Humanistic scholarship as qualitative science: contributions to mass communication research

Authored by: Klaus Bruhn Jensen

A Handbook of Qualitative Methodologies for Mass Communication Research

Print publication date:  December  2015
Online publication date:  September  2002

Print ISBN: 9781138134867
eBook ISBN: 9780203409800
Adobe ISBN: 9781134938254


 Download Chapter



For more than 2,500 years, the humanities have been studying, in the contemporary terminology, the texts of interpersonal and mass communication. Traditionally, however, humanistic studies of literary works and other major cultural forms have not emphasized the analysis of culture as communicative practices. Studies, instead, have been said to perform an exegesis, or reading, of cultural tradition, poetic genius, the Zeitgeist, or an ideology which found its expression in texts. The changes in concepts and terminology are significant, because, as Raymond Williams has shown, the “keywords” of a culture at different historical times imply particular conceptions both of social reality and of the purpose of scholarship about this reality (Williams, 1983b). Whereas scholars differ on the precise origins of the humanities, it may be argued that a distinctively humanistic tradition, drawing on centuries of historical and textual scholarship, began to emerge in the early nineteenth century, and that, further, the humanities assumed their current shape when “social science” was spawned as a separate area of inquiry around the beginning of this century. If the origin of the concept of communication is associated with modernity and the rise of Lockean individualism (Peters, 1989), it is only within the last century that communication and information have become keywords across the humanities and social sciences. In the humanities in particular, the qualitative turn has been a communicative turn. This past century, then, may be thought of as the century of the sign, spanning the rise of mass communication on an unprecedented scale as well as, partly as a response to this (for want of a better term) megatrend (Naisbitt, 1982), the rise of semiotics and other communication theory to explicate an opaque social reality requiring interpretation.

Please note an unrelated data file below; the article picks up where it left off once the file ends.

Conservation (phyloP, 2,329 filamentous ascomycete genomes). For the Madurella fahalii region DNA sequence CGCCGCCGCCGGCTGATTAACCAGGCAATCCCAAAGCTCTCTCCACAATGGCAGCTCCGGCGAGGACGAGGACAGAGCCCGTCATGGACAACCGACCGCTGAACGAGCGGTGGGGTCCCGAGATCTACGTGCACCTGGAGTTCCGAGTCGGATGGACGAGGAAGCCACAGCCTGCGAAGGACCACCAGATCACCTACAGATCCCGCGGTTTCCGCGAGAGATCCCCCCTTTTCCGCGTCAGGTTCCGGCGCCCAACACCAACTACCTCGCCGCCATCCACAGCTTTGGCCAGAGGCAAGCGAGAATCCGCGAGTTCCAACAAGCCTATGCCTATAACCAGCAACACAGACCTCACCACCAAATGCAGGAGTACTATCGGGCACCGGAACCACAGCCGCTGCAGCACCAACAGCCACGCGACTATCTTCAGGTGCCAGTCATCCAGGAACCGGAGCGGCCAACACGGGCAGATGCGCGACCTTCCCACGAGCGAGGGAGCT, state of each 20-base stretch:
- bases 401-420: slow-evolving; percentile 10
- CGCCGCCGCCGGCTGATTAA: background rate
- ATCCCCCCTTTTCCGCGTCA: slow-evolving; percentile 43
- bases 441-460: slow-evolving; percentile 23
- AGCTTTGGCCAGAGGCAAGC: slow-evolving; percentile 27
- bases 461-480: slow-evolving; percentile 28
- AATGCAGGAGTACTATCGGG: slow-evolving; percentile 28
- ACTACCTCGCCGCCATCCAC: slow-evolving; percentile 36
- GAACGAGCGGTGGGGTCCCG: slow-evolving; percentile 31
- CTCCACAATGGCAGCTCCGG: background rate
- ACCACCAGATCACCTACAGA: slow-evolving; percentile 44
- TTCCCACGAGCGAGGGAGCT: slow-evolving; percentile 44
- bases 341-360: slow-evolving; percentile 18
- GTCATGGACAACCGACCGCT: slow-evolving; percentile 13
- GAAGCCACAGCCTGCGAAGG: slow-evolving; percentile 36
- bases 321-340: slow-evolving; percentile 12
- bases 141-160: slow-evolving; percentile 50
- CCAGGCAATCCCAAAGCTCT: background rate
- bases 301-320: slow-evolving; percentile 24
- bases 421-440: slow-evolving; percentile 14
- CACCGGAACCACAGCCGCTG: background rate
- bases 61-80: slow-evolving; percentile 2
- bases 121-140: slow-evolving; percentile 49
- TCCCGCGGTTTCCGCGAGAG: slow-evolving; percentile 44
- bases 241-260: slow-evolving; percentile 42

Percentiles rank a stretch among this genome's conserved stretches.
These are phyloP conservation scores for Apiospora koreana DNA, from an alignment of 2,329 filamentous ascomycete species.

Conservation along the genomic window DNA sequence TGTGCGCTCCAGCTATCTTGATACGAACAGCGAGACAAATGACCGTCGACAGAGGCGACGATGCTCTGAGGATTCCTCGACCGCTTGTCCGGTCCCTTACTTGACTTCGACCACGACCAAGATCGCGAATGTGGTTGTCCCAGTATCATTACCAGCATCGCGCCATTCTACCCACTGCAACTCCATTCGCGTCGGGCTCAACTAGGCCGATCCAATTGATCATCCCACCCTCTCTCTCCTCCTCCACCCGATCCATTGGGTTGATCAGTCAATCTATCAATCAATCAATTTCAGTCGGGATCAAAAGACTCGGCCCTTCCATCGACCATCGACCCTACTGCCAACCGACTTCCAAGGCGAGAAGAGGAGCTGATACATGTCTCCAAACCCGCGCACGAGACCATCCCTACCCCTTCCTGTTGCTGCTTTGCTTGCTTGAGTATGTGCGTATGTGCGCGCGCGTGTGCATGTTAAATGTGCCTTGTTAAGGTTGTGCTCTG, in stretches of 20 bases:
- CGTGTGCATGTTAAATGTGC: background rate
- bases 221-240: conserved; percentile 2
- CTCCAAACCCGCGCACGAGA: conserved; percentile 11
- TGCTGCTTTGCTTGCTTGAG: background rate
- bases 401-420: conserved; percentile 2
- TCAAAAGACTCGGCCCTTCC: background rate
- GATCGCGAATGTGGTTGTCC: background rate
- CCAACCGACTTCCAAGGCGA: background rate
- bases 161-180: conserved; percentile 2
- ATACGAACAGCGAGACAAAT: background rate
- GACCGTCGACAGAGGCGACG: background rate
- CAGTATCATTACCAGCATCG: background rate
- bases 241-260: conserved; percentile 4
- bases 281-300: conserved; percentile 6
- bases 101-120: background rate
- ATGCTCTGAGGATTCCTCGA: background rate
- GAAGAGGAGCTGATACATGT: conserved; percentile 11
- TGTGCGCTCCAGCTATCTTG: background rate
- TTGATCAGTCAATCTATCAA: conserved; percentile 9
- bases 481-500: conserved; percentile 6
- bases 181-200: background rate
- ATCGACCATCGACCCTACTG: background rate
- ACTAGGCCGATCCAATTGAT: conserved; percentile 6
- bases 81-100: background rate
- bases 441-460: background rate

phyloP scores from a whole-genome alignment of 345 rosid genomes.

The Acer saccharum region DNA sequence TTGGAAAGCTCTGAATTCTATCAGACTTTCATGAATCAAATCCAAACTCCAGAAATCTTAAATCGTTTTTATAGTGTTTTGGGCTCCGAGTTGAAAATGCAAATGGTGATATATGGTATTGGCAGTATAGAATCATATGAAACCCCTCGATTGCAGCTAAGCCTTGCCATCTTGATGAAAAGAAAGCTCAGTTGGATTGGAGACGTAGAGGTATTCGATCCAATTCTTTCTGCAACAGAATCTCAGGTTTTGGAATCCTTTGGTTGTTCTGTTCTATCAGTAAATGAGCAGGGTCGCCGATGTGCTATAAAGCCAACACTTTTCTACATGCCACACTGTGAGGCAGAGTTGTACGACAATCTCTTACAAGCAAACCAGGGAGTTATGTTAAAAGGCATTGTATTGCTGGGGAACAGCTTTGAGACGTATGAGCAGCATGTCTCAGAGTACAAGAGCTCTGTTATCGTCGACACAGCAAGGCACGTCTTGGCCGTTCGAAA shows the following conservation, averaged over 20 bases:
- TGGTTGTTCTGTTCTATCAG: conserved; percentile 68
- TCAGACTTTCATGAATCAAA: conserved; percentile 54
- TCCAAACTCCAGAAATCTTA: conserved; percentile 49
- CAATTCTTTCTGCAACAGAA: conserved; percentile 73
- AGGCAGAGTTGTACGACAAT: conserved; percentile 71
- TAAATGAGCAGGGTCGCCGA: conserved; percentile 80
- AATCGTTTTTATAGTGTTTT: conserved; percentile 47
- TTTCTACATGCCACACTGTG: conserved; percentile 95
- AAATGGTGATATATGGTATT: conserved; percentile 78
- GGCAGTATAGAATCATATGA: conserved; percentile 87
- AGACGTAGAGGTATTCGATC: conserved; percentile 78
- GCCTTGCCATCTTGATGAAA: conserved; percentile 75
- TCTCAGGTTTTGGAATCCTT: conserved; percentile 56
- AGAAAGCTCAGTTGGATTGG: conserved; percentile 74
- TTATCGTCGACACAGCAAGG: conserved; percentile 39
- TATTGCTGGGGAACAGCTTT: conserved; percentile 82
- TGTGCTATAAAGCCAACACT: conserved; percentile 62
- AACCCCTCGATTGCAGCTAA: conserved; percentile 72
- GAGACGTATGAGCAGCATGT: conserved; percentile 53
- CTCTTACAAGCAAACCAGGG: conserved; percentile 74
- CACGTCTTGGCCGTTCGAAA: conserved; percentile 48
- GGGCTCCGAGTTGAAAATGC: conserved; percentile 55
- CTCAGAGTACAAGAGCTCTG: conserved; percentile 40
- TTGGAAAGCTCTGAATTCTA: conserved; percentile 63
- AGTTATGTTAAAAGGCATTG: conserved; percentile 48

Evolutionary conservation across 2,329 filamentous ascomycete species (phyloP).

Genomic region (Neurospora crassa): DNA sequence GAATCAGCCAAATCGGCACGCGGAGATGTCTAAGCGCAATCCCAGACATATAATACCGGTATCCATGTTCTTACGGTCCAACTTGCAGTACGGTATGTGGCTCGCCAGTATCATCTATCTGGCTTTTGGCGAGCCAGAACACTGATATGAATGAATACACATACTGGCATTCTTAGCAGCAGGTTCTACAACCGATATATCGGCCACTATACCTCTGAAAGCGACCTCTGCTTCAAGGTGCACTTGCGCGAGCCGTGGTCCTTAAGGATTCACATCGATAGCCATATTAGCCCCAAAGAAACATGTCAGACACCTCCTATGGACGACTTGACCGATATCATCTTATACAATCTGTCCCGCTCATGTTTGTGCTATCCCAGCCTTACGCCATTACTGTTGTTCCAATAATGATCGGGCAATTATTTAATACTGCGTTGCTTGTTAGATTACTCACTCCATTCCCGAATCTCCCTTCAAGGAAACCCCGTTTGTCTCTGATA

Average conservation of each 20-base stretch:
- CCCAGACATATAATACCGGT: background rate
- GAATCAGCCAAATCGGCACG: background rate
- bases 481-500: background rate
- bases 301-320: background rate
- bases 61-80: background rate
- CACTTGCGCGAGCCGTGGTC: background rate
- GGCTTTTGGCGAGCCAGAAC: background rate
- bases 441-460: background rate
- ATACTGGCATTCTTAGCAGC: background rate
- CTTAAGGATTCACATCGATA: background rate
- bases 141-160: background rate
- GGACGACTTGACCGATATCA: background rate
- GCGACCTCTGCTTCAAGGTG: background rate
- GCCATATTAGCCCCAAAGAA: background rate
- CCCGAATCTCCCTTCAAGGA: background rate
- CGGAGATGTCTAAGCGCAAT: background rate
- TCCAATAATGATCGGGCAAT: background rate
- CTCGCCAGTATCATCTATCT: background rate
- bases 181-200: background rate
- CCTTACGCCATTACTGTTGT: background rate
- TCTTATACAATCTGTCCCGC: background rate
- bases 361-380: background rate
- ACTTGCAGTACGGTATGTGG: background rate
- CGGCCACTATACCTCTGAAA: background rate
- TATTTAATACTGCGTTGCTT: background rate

Search for more...
Back to top

Use of cookies on this website

We are using cookies to provide statistics that help us give you the best experience of our site. You can find out more in our Privacy Policy. By continuing to use the site you are agreeing to our use of cookies.